Social Security: Is the Juice Worth the Squeeze?

Social security is a benefit that is widely talked about as individuals reach ages 60+ and begin to prepare for retirement. Clients of ours have asked if social security will be around at all when they retire, what percent of their benefit will be around, and some even want to run financial planning scenarios where they do not count on social security at all.

We cannot predict what amendments will be made to the funding of social security, but there are multiple proposals in congress that relate to how to extend the funding of social security well into the future to provide the full expected social security benefit to all recipients.

Social security is an important factor in planning for retirement. It is an integral part of the financial plan as it comes to what benefits you expect, when you or your spouse start your respective benefits, spousal benefits for non-working spouses, and so much more.

Two key items relating to social security that we wish to focus on today are planning for the taxation of social security benefits, and the effect that this has on your Medicare costs in retirement.

A common misconception is that social security benefits are not taxed when you receive them. They are taxed, to an extent, under the following circumstances:

  • Individuals: If your income is between $25,000- $34,000, then up to 50% of your social security benefits will be subject to tax at your income tax rates
    • If your income is more than $34,000, then up to 85% of your benefit is subject to taxation at your normal income tax rates
  • Married couples: If your income is between $32,000- $44,000, then up to 50% of your social security benefits are subject to tax at your income tax rates
    • If your income is more than $44,000, then up to 85% of your benefit is subject to taxation at your normal income tax rates

In all likelihood, retirement expenses for a majority of individuals will land you in the tax bucket where a portion of social security benefits are taxable.

In retirement planning it matters when you start your social security benefit because:

  • If you are age 62 to full retirement age,  earned income above $19,000 will reduce your current social security benefit that you had been receiving, while also raising your overall tax bill today.
  • If you are in full retirement or older,  you can receive social security benefits that will not be reduced by earned income, but those social security benefits will still be subject to taxation.

When planning for retirement key considerations are:

  • What does your tax picture look like while working?
  • What does your tax picture look like when you retire?
    • Expected pensions, social security, living expense needs, etc.
  • When do you start social security?
  • Do you make a strategy for Roth conversions in the years before/after you retire?

Roth conversions are another key player in the planning process. This process takes pre-tax funds and converts them to after tax/Roth funds, with the goal of locking in a lower tax rate at a point in time, compared to the higher tax rates you may well be in in the future. This is not for everyone, and it is done on a case-by-case basis via the financial planning process.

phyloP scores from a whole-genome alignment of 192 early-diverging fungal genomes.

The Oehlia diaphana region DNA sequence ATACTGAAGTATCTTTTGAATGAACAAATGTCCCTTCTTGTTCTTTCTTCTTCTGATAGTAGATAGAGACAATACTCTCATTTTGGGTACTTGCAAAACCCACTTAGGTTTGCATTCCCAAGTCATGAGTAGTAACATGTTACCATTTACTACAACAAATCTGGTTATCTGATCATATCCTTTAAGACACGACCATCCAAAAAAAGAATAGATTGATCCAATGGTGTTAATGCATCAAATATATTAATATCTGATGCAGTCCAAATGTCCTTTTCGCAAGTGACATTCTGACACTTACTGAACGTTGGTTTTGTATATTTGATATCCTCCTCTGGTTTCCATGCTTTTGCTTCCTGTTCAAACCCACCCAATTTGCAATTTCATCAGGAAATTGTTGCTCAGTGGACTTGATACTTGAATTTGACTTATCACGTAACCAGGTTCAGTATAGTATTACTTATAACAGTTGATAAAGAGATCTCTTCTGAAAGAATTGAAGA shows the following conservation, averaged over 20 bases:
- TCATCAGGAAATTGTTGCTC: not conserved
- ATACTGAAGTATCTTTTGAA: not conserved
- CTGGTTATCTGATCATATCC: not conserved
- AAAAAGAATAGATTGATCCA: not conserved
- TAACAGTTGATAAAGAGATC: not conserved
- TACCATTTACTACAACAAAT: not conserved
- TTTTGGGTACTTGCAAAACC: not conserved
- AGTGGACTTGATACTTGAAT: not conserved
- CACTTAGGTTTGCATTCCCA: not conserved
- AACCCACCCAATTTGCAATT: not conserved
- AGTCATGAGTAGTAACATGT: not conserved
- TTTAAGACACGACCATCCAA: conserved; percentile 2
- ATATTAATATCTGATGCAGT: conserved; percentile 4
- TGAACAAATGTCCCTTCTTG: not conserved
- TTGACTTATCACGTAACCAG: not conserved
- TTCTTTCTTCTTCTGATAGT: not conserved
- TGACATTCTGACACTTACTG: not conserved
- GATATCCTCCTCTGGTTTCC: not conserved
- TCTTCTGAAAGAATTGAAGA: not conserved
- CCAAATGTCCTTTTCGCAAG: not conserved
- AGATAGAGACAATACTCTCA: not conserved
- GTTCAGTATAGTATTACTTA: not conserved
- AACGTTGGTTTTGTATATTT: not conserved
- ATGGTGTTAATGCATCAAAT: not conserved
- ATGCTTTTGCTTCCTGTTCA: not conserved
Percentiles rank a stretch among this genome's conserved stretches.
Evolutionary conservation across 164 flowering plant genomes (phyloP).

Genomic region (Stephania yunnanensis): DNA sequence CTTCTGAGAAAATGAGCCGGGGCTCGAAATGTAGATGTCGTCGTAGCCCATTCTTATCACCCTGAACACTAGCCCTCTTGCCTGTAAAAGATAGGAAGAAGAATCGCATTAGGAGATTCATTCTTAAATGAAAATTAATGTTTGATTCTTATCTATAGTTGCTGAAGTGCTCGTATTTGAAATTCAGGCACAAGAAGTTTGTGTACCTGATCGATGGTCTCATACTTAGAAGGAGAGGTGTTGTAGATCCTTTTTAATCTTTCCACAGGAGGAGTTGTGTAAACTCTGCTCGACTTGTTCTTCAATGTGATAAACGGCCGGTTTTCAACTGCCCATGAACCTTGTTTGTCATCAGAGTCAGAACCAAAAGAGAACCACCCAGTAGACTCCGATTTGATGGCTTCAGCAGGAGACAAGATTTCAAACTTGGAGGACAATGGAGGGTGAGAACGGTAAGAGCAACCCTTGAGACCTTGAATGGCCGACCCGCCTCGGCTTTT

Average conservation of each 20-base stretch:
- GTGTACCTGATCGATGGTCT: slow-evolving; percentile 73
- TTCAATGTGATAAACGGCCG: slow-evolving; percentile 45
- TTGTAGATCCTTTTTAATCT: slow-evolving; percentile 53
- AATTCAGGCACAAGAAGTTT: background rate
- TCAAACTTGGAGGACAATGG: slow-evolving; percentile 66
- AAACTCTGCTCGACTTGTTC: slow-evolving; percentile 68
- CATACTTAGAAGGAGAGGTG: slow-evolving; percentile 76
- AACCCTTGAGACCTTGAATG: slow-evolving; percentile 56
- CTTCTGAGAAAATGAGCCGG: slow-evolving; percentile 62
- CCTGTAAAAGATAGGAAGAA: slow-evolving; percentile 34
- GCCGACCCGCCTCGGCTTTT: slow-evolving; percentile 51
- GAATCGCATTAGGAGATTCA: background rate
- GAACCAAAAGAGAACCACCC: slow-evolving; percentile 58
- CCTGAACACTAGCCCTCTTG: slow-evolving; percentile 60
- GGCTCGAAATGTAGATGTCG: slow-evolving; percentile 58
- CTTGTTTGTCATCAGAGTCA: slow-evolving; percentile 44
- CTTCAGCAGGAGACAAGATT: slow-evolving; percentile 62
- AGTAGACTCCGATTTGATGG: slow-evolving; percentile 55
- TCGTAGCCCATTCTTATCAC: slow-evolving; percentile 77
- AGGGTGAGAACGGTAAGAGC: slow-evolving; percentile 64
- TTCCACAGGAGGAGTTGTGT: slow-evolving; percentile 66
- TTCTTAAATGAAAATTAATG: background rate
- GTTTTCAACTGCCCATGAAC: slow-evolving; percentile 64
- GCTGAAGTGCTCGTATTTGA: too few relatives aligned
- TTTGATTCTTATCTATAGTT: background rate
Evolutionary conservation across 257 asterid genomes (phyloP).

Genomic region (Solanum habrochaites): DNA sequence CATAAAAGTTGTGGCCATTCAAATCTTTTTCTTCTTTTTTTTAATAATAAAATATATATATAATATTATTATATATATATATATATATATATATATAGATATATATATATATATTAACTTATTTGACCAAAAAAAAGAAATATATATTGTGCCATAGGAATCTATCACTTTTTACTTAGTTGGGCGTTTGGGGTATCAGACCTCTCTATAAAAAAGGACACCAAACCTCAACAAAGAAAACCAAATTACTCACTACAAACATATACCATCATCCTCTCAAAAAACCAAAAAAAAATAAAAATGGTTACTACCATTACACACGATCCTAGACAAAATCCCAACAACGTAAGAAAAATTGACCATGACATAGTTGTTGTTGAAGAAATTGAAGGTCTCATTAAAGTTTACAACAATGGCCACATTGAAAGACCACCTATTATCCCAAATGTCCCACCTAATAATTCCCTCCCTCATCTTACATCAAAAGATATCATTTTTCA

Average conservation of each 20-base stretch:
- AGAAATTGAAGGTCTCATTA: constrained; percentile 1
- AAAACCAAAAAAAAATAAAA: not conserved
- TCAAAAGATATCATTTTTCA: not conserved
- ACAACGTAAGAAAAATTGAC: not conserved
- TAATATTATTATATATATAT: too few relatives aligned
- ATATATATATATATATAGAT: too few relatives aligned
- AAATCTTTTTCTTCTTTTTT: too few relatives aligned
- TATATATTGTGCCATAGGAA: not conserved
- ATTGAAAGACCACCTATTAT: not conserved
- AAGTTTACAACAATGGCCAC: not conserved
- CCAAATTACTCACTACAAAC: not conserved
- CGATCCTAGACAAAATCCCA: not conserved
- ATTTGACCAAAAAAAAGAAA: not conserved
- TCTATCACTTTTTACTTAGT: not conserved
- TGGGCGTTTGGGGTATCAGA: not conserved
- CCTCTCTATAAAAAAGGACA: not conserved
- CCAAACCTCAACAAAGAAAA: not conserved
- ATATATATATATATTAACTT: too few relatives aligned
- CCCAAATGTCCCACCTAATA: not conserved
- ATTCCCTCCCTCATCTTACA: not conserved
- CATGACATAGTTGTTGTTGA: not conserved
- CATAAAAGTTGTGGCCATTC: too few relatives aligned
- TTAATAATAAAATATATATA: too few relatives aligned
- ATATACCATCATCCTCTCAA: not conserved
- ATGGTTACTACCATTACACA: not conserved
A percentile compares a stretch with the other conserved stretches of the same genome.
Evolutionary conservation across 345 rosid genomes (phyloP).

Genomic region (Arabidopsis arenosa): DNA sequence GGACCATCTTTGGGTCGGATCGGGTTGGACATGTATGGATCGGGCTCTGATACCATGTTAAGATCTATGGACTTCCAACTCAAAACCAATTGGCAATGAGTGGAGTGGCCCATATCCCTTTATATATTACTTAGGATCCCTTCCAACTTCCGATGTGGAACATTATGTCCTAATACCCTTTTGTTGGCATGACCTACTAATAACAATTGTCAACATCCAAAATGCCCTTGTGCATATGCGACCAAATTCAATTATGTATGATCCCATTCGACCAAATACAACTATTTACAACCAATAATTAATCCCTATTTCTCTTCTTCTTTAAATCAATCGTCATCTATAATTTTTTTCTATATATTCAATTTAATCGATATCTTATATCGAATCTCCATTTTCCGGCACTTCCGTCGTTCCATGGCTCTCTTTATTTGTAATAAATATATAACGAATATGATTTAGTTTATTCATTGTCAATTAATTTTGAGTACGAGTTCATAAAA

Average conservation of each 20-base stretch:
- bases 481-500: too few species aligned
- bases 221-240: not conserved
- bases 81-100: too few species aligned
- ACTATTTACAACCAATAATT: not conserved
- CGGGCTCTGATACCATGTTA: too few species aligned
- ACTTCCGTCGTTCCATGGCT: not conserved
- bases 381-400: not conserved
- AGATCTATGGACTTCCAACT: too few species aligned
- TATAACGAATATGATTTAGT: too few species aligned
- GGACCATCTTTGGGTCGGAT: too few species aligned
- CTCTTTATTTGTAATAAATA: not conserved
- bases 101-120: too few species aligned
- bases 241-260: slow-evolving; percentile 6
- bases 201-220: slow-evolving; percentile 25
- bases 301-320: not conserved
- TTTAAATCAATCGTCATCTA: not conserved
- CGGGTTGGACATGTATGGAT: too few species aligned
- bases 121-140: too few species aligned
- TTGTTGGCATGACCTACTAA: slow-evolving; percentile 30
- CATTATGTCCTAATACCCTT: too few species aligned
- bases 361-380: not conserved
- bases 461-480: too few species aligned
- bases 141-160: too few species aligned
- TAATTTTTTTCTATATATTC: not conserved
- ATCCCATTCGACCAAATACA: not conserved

Locking in a lower tax rate on pre-tax funds converted to Roth funds is saving future tax dollars, but it has to be evaluated in conjunction with other factors to see its full benefit. What do we mean by that? If you complete a Roth conversion and are receiving social security benefits at the same time, then reference the bullet points above as to how much of your social security benefit will be taxable. If a Roth conversion moves you from having up to 50% of your social security benefits taxed now to upwards of 85% of your benefits subject to taxation, then more evaluation is needed to see if a Roth conversion is in your best interest.

Also, since Roth conversions raise your income level for the year in which you convert, it is important if you are ages 63-onward, as Medicare starts at age 65. Medicare looks back 2 years at the income someone earns to help set your health insurance premium costs.

In summary, careful coordination is needed when evaluating when to start social security benefits, such as: if you are still working or not when you start social security benefits, whether to initiate Roth conversions or not, what age you are today, how Medicare will be impacted, and how this all impacts your taxation in retirement. An efficient financial plan for retirement taxes this all into account, and it is continually refined to be as tax efficient as possible, while also allowing you to live the lifestyle that you want to live and leave the legacy behind for your loved ones!



#2: Journal of Financial Service Professionals, article “social security coordination to create a tax-efficient withdrawal strategy” by William Reichenstein and William Meyer. March 2022


Written by:  Justin Hamlin, CFP®

These are the opinions of Justin Hamlin and not necessarily those of Cambridge, are for information purposes only, and should not be construed or acted upon as individualized investment advice.  Investing involves risk.  Depending on the types of investments, there may be varying degrees of risk.  Investors should be prepared to bear loss, including total loss of principal.  The strategies discussed herein are not designed based on the individual needs of any one specific client or investor.  In other words, it is not a customized strategy designed on the specific financial circumstances of the client.  However, prior to opening an account, Cambridge will consult with you to determine if your financial objectives are appropriate for investing in the model.  You are also provided the opportunity to place reasonable restrictions on the securities held in your account.